Northumberland tops national list for number of potholes repaired
Northumberland filled in more potholes last year than any other council in the country.
Freedom of Information (FOI) requests have shown that the local authority repaired 69,506 potholes in 2018 – 14,633 more than the next best performing council, Lincolnshire, and more than double the number filled by the fifth best, Oxfordshire.
Council leader Peter Jackson thanked fellow councillors, staff and residents for the excellent performance on its more than 3,000-mile road network.
“When we took control of the council in May 2017, we promised to fix the county’s roads and we are delivering on that promise,” he said. “But it has only been possible thanks to a number of factors.
“We are thankful to local people reporting any potholes to councillors or directly to the council and we are also thankful to the excellent and efficient way our workers repair the holes as soon as possible.
“And we must also thank the Government for providing the funding to enable us to get out to fix so many problems. Without the funding, our roads would be in a much worse state.
“We know there are still potholes on our county’s roads and we will continue to work hard until every single one is repaired.”
The council is also trialling new methods of road repairs using recycled plastics, which so far have used the equivalent of 20,000 supermarket plastic bags.
But the Labour group’s new leader, Coun Susan Dungworth, said: “I would expect Northumberland County Council to repair more potholes than most councils due to the size of the county.
“However, it is a shame that the spending on roads is not spread more equitably across the county. A recent FOI request confirmed that this year’s Local Transport Plan is another example of this administration’s policy of targeting taxpayers’ money on the parts of the county represented by Conservative MPs and councillors at the expense of the more populated areas who have Labour representatives.
“Not only is there an imbalance in investment between the north/west and the south-east of the county, but there is an imbalance within the south-east, with greater investment in those wards with Conservative and Independent councillors than those with Labour councillors.”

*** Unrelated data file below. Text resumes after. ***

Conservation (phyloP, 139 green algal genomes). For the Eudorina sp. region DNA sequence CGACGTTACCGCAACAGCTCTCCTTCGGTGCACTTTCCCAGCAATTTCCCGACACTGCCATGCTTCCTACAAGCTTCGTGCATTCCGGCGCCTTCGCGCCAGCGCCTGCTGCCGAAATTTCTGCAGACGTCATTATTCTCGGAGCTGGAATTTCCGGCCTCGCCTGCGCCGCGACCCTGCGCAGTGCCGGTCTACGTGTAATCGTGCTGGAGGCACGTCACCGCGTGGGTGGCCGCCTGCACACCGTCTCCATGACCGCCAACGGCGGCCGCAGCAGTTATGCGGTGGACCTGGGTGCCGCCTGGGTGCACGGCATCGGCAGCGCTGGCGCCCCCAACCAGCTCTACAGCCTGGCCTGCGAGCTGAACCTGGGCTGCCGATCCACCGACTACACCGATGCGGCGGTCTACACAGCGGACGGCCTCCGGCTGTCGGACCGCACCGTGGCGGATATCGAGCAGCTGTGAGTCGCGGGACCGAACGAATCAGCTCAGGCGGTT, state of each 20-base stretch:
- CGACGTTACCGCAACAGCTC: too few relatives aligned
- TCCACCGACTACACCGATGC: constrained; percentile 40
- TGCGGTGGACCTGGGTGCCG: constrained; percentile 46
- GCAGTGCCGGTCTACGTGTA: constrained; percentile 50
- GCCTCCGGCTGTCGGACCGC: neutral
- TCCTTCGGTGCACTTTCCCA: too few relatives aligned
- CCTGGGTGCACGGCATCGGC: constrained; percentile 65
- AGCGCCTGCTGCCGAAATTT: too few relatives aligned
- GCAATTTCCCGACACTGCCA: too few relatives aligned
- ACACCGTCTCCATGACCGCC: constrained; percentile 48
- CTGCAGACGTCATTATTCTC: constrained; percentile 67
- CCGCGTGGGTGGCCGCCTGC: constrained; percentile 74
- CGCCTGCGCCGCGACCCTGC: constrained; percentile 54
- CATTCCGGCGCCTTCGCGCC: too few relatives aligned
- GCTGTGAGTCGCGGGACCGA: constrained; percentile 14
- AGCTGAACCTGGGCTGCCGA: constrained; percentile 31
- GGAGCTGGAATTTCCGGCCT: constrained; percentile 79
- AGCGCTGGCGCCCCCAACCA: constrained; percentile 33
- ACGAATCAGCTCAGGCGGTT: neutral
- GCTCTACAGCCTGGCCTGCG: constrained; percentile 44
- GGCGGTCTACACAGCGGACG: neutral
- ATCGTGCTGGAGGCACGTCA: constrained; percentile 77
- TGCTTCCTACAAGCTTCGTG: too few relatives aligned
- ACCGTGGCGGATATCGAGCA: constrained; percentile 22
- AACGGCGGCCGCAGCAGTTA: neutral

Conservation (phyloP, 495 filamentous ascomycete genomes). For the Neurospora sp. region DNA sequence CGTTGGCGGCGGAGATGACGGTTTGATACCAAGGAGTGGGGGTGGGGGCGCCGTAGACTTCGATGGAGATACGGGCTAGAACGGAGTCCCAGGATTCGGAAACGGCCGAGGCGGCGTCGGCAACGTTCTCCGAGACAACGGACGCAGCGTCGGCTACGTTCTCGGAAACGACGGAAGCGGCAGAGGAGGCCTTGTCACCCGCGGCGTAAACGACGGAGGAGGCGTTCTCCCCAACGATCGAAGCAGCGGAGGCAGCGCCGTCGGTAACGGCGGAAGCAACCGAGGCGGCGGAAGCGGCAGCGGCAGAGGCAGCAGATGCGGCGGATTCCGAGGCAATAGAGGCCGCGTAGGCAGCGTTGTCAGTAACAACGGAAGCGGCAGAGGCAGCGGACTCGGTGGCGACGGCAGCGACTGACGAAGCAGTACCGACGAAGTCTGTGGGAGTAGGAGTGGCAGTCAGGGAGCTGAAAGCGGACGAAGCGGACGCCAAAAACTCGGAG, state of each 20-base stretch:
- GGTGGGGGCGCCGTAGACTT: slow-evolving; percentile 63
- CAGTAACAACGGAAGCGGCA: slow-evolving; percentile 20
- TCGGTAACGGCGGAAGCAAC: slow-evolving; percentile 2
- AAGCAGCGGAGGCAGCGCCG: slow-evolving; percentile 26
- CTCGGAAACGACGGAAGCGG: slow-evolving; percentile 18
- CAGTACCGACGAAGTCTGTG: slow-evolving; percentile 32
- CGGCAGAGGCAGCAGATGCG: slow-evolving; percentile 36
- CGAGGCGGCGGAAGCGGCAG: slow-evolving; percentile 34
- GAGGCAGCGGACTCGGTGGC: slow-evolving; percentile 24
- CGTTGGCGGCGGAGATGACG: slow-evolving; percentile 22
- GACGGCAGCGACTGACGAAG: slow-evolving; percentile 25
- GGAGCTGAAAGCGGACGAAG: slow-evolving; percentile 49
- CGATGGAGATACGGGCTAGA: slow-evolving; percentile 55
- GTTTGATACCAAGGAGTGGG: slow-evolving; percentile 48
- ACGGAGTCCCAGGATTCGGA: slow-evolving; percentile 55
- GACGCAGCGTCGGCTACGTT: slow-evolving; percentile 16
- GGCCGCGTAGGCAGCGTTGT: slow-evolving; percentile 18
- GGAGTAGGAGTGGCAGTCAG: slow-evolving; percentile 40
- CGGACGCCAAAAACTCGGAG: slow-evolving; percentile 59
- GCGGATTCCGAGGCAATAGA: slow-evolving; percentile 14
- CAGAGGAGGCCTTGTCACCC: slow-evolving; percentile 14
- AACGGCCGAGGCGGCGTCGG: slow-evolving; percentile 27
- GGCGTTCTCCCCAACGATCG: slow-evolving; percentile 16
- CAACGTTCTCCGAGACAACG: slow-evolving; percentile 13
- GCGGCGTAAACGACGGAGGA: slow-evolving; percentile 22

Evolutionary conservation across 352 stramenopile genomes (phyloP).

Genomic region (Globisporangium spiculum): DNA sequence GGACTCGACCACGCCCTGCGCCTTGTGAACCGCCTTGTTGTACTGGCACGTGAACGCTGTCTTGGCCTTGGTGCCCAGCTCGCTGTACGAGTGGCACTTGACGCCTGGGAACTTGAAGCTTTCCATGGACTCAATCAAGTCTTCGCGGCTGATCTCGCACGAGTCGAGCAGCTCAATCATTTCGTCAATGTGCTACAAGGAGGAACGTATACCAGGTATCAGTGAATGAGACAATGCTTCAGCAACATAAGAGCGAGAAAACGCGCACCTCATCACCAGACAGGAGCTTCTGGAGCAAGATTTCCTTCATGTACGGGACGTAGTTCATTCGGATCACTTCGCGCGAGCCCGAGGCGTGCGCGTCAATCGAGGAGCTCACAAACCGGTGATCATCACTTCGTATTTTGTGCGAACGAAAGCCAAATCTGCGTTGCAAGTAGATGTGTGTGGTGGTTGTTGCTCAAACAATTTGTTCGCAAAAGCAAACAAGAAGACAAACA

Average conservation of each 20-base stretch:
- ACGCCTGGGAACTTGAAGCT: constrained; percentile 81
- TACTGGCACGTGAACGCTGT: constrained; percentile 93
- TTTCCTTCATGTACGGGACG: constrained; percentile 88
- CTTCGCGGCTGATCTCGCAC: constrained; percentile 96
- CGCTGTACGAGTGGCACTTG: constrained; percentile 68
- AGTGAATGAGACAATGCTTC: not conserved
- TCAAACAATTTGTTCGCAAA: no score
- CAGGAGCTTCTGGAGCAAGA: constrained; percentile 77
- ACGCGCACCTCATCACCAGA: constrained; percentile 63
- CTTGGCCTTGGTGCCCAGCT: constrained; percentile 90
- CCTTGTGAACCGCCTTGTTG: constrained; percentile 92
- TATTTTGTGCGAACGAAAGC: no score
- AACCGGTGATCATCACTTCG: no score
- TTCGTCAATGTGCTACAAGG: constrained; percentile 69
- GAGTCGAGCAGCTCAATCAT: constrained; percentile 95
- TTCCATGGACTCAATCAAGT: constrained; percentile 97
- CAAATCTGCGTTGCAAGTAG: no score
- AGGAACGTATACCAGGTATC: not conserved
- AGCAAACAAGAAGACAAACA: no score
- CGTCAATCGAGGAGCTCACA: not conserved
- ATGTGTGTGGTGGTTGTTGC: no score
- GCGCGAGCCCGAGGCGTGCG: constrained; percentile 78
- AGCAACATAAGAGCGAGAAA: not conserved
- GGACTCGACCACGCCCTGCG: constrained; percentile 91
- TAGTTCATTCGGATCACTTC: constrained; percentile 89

Coun Scott Dickinson, Labour’s new deputy leader, added: “We welcome any improvements to Northumberland roads and acknowledge the work carried on by the highways teams, following the last Labour administration investing in the most modern equipment available to authorities.
“What does sadden us is the amount of private companies hired in and the selection of areas for improvements, where clearly the only focus has been Tory areas.”
Meanwhile, Lib Dem leader, Coun Jeff Reid, said: "I think it is a bit rich of the Conservatives to claim victory over potholes when some of our estate roads are like pothole city.
"I would remind the current administration that the Labour party claimed they would fix every pothole by the end of 2015 and were proved wrong. Potholes will always be with as us, just like the wild political claims about their demise. What we need is a proper programme of road stewardship including gully cleaning and verge maintenance.
"Potholes are a symptom of a much bigger problem of under-investment in our vital infrastructure over many years; instead of playing the blame game, we should be working together to press central government for a properly funded programme of road renewal across Northumberland."
The data was revealed by the Conservatives, who claim that FOI requests to every council in the country show that Tory administrations filled more than 740,000 potholes in the last year, compared to just 290,000 by Labour councils over the same period.
However, these figures don’t include any context such as the size of the road network in each council area or how many potholes were reported.
Labour-controlled Harlow Council was highlighted as filling in the fewest potholes in 2018 – just 24, but, in an article on the New Civil Engineer website, a spokesman for the authority explained that as a district council, it is not the highways authority and therefore not responsible for maintaining the area’s highway network, Essex County Council is.
At the time, a county council spokeswoman said: “The weather last winter was more severe than normal, with repeated freeze-thaw cycles taking place from October right through the winter, causing significant deterioration of road surfaces, which was then compounded by the extremely severe Beast from the East weather event.”
Ben O'Connell, Local Democracy Reporting Service